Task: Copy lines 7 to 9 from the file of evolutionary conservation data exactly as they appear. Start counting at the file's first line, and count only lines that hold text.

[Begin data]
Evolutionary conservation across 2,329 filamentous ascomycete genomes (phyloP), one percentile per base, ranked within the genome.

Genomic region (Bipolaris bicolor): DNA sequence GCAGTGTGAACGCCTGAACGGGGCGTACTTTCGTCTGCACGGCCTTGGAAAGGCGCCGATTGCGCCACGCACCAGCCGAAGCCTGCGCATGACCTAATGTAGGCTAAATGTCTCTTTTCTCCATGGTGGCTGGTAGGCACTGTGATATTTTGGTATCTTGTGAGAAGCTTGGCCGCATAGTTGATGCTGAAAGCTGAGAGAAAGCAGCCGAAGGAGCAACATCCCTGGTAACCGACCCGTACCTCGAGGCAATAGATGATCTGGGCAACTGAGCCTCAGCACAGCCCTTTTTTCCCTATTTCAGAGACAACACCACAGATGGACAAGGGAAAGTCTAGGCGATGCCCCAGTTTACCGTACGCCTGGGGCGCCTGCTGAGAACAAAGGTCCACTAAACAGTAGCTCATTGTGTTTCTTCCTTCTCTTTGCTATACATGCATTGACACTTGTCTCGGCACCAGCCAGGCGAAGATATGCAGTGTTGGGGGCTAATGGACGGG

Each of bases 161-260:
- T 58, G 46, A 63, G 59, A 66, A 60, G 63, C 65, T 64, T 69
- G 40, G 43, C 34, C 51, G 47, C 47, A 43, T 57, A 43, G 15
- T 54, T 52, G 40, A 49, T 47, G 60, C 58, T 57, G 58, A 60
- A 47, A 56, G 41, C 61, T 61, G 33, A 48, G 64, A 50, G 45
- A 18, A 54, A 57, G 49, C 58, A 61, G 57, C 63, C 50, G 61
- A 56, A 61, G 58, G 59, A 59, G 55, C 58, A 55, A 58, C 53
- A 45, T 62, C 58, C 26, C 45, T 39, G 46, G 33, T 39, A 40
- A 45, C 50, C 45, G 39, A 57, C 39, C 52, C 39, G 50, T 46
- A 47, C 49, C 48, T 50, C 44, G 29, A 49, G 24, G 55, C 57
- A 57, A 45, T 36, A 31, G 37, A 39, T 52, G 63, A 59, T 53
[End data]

- A 47, A 56, G 41, C 61, T 61, G 33, A 48, G 64, A 50, G 45
- A 18, A 54, A 57, G 49, C 58, A 61, G 57, C 63, C 50, G 61
- A 56, A 61, G 58, G 59, A 59, G 55, C 58, A 55, A 58, C 53